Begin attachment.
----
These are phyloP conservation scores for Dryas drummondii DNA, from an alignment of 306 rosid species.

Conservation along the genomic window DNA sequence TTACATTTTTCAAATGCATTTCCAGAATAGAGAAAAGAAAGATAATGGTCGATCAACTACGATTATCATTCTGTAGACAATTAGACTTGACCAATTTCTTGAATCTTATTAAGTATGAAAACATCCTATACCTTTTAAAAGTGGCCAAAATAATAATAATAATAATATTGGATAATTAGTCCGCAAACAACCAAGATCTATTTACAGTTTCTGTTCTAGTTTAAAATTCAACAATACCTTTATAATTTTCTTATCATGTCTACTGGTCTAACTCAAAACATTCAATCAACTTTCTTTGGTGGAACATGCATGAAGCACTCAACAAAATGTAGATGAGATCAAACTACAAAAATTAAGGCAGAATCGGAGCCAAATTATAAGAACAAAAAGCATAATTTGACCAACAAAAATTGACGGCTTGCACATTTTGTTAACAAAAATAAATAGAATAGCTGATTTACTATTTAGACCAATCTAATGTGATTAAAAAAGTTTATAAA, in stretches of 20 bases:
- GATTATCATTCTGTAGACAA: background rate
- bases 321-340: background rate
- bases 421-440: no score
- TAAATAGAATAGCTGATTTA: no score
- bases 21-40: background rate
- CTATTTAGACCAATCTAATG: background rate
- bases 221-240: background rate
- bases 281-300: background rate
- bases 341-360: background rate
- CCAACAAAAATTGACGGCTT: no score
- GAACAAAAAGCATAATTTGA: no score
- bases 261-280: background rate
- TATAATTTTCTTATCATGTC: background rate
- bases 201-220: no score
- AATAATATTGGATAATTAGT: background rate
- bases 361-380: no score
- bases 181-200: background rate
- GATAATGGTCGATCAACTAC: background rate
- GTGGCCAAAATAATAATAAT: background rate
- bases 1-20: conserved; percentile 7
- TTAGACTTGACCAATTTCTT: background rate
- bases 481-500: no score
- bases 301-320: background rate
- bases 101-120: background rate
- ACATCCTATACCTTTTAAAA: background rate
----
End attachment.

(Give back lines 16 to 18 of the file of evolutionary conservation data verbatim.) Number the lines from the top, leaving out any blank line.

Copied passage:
- bases 201-220: no score
- AATAATATTGGATAATTAGT: background rate
- bases 361-380: no score